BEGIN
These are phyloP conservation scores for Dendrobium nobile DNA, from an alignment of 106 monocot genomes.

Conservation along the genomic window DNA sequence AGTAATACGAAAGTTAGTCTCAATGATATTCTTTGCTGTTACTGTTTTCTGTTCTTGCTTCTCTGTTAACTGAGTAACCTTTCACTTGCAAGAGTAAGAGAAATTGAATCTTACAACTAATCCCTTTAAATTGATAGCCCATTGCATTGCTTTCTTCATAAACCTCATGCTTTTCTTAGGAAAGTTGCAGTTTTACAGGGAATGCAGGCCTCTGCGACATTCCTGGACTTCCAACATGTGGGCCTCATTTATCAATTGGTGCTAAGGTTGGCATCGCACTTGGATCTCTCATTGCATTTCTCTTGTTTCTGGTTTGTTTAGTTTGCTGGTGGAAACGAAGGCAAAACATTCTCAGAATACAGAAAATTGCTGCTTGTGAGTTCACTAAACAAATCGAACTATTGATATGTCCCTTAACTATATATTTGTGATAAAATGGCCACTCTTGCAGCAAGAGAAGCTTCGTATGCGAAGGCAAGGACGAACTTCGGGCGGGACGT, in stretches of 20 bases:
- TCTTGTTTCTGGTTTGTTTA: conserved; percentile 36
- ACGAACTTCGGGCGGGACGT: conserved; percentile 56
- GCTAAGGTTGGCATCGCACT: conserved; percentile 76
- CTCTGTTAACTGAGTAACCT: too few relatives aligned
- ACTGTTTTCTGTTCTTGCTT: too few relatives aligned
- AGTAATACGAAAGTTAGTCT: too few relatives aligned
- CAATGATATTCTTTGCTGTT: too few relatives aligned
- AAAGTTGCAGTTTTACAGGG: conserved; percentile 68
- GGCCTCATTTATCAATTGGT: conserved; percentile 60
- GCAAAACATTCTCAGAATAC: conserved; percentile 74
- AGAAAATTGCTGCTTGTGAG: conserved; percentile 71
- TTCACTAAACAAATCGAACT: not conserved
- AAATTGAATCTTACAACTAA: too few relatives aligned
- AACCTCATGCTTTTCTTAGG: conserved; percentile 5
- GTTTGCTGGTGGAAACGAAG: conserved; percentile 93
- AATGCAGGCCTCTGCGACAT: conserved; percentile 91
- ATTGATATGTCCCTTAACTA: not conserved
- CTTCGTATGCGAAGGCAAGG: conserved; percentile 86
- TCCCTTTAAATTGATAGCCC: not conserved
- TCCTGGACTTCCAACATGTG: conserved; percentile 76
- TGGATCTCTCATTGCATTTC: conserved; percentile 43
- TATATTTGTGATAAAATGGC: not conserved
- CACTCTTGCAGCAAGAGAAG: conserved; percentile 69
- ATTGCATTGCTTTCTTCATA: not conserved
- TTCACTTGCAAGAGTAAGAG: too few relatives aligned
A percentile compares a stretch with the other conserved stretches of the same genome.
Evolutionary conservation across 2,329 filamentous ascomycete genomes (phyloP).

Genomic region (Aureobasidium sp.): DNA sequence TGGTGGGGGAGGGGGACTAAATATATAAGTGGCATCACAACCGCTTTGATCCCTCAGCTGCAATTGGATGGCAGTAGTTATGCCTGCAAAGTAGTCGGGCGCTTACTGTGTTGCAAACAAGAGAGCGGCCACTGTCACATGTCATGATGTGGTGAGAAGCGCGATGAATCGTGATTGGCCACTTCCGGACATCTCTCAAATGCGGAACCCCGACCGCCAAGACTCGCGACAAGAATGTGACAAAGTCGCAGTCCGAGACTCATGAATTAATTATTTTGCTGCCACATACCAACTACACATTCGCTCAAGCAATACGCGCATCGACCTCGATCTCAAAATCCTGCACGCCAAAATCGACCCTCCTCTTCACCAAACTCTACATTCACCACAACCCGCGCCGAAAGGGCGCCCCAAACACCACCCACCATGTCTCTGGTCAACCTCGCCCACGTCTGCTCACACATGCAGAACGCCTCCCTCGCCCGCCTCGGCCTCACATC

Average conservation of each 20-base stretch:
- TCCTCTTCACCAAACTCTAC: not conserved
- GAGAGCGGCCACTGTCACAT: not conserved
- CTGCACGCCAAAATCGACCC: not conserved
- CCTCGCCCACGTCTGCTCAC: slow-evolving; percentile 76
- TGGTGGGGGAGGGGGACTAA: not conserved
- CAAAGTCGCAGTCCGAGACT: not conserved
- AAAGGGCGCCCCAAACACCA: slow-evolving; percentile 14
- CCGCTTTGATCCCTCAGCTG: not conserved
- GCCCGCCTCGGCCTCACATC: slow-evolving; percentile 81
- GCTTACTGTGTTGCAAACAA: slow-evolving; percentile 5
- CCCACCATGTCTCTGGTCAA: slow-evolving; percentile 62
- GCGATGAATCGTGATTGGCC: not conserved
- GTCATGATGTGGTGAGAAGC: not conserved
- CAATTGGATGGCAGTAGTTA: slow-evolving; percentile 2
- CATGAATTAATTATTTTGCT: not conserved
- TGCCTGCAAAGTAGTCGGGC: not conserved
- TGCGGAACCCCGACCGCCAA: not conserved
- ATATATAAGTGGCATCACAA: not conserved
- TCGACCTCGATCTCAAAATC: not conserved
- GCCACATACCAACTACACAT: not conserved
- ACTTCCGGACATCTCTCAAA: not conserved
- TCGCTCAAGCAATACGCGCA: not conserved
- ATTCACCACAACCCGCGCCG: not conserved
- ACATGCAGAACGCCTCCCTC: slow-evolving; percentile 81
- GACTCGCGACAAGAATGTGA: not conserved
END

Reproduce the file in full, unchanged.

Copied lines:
These are phyloP conservation scores for Dendrobium nobile DNA, from an alignment of 106 monocot genomes.

Conservation along the genomic window DNA sequence AGTAATACGAAAGTTAGTCTCAATGATATTCTTTGCTGTTACTGTTTTCTGTTCTTGCTTCTCTGTTAACTGAGTAACCTTTCACTTGCAAGAGTAAGAGAAATTGAATCTTACAACTAATCCCTTTAAATTGATAGCCCATTGCATTGCTTTCTTCATAAACCTCATGCTTTTCTTAGGAAAGTTGCAGTTTTACAGGGAATGCAGGCCTCTGCGACATTCCTGGACTTCCAACATGTGGGCCTCATTTATCAATTGGTGCTAAGGTTGGCATCGCACTTGGATCTCTCATTGCATTTCTCTTGTTTCTGGTTTGTTTAGTTTGCTGGTGGAAACGAAGGCAAAACATTCTCAGAATACAGAAAATTGCTGCTTGTGAGTTCACTAAACAAATCGAACTATTGATATGTCCCTTAACTATATATTTGTGATAAAATGGCCACTCTTGCAGCAAGAGAAGCTTCGTATGCGAAGGCAAGGACGAACTTCGGGCGGGACGT, in stretches of 20 bases:
- TCTTGTTTCTGGTTTGTTTA: conserved; percentile 36
- ACGAACTTCGGGCGGGACGT: conserved; percentile 56
- GCTAAGGTTGGCATCGCACT: conserved; percentile 76
- CTCTGTTAACTGAGTAACCT: too few relatives aligned
- ACTGTTTTCTGTTCTTGCTT: too few relatives aligned
- AGTAATACGAAAGTTAGTCT: too few relatives aligned
- CAATGATATTCTTTGCTGTT: too few relatives aligned
- AAAGTTGCAGTTTTACAGGG: conserved; percentile 68
- GGCCTCATTTATCAATTGGT: conserved; percentile 60
- GCAAAACATTCTCAGAATAC: conserved; percentile 74
- AGAAAATTGCTGCTTGTGAG: conserved; percentile 71
- TTCACTAAACAAATCGAACT: not conserved
- AAATTGAATCTTACAACTAA: too few relatives aligned
- AACCTCATGCTTTTCTTAGG: conserved; percentile 5
- GTTTGCTGGTGGAAACGAAG: conserved; percentile 93
- AATGCAGGCCTCTGCGACAT: conserved; percentile 91
- ATTGATATGTCCCTTAACTA: not conserved
- CTTCGTATGCGAAGGCAAGG: conserved; percentile 86
- TCCCTTTAAATTGATAGCCC: not conserved
- TCCTGGACTTCCAACATGTG: conserved; percentile 76
- TGGATCTCTCATTGCATTTC: conserved; percentile 43
- TATATTTGTGATAAAATGGC: not conserved
- CACTCTTGCAGCAAGAGAAG: conserved; percentile 69
- ATTGCATTGCTTTCTTCATA: not conserved
- TTCACTTGCAAGAGTAAGAG: too few relatives aligned
A percentile compares a stretch with the other conserved stretches of the same genome.
Evolutionary conservation across 2,329 filamentous ascomycete genomes (phyloP).

Genomic region (Aureobasidium sp.): DNA sequence TGGTGGGGGAGGGGGACTAAATATATAAGTGGCATCACAACCGCTTTGATCCCTCAGCTGCAATTGGATGGCAGTAGTTATGCCTGCAAAGTAGTCGGGCGCTTACTGTGTTGCAAACAAGAGAGCGGCCACTGTCACATGTCATGATGTGGTGAGAAGCGCGATGAATCGTGATTGGCCACTTCCGGACATCTCTCAAATGCGGAACCCCGACCGCCAAGACTCGCGACAAGAATGTGACAAAGTCGCAGTCCGAGACTCATGAATTAATTATTTTGCTGCCACATACCAACTACACATTCGCTCAAGCAATACGCGCATCGACCTCGATCTCAAAATCCTGCACGCCAAAATCGACCCTCCTCTTCACCAAACTCTACATTCACCACAACCCGCGCCGAAAGGGCGCCCCAAACACCACCCACCATGTCTCTGGTCAACCTCGCCCACGTCTGCTCACACATGCAGAACGCCTCCCTCGCCCGCCTCGGCCTCACATC

Average conservation of each 20-base stretch:
- TCCTCTTCACCAAACTCTAC: not conserved
- GAGAGCGGCCACTGTCACAT: not conserved
- CTGCACGCCAAAATCGACCC: not conserved
- CCTCGCCCACGTCTGCTCAC: slow-evolving; percentile 76
- TGGTGGGGGAGGGGGACTAA: not conserved
- CAAAGTCGCAGTCCGAGACT: not conserved
- AAAGGGCGCCCCAAACACCA: slow-evolving; percentile 14
- CCGCTTTGATCCCTCAGCTG: not conserved
- GCCCGCCTCGGCCTCACATC: slow-evolving; percentile 81
- GCTTACTGTGTTGCAAACAA: slow-evolving; percentile 5
- CCCACCATGTCTCTGGTCAA: slow-evolving; percentile 62
- GCGATGAATCGTGATTGGCC: not conserved
- GTCATGATGTGGTGAGAAGC: not conserved
- CAATTGGATGGCAGTAGTTA: slow-evolving; percentile 2
- CATGAATTAATTATTTTGCT: not conserved
- TGCCTGCAAAGTAGTCGGGC: not conserved
- TGCGGAACCCCGACCGCCAA: not conserved
- ATATATAAGTGGCATCACAA: not conserved
- TCGACCTCGATCTCAAAATC: not conserved
- GCCACATACCAACTACACAT: not conserved
- ACTTCCGGACATCTCTCAAA: not conserved
- TCGCTCAAGCAATACGCGCA: not conserved
- ATTCACCACAACCCGCGCCG: not conserved
- ACATGCAGAACGCCTCCCTC: slow-evolving; percentile 81
- GACTCGCGACAAGAATGTGA: not conserved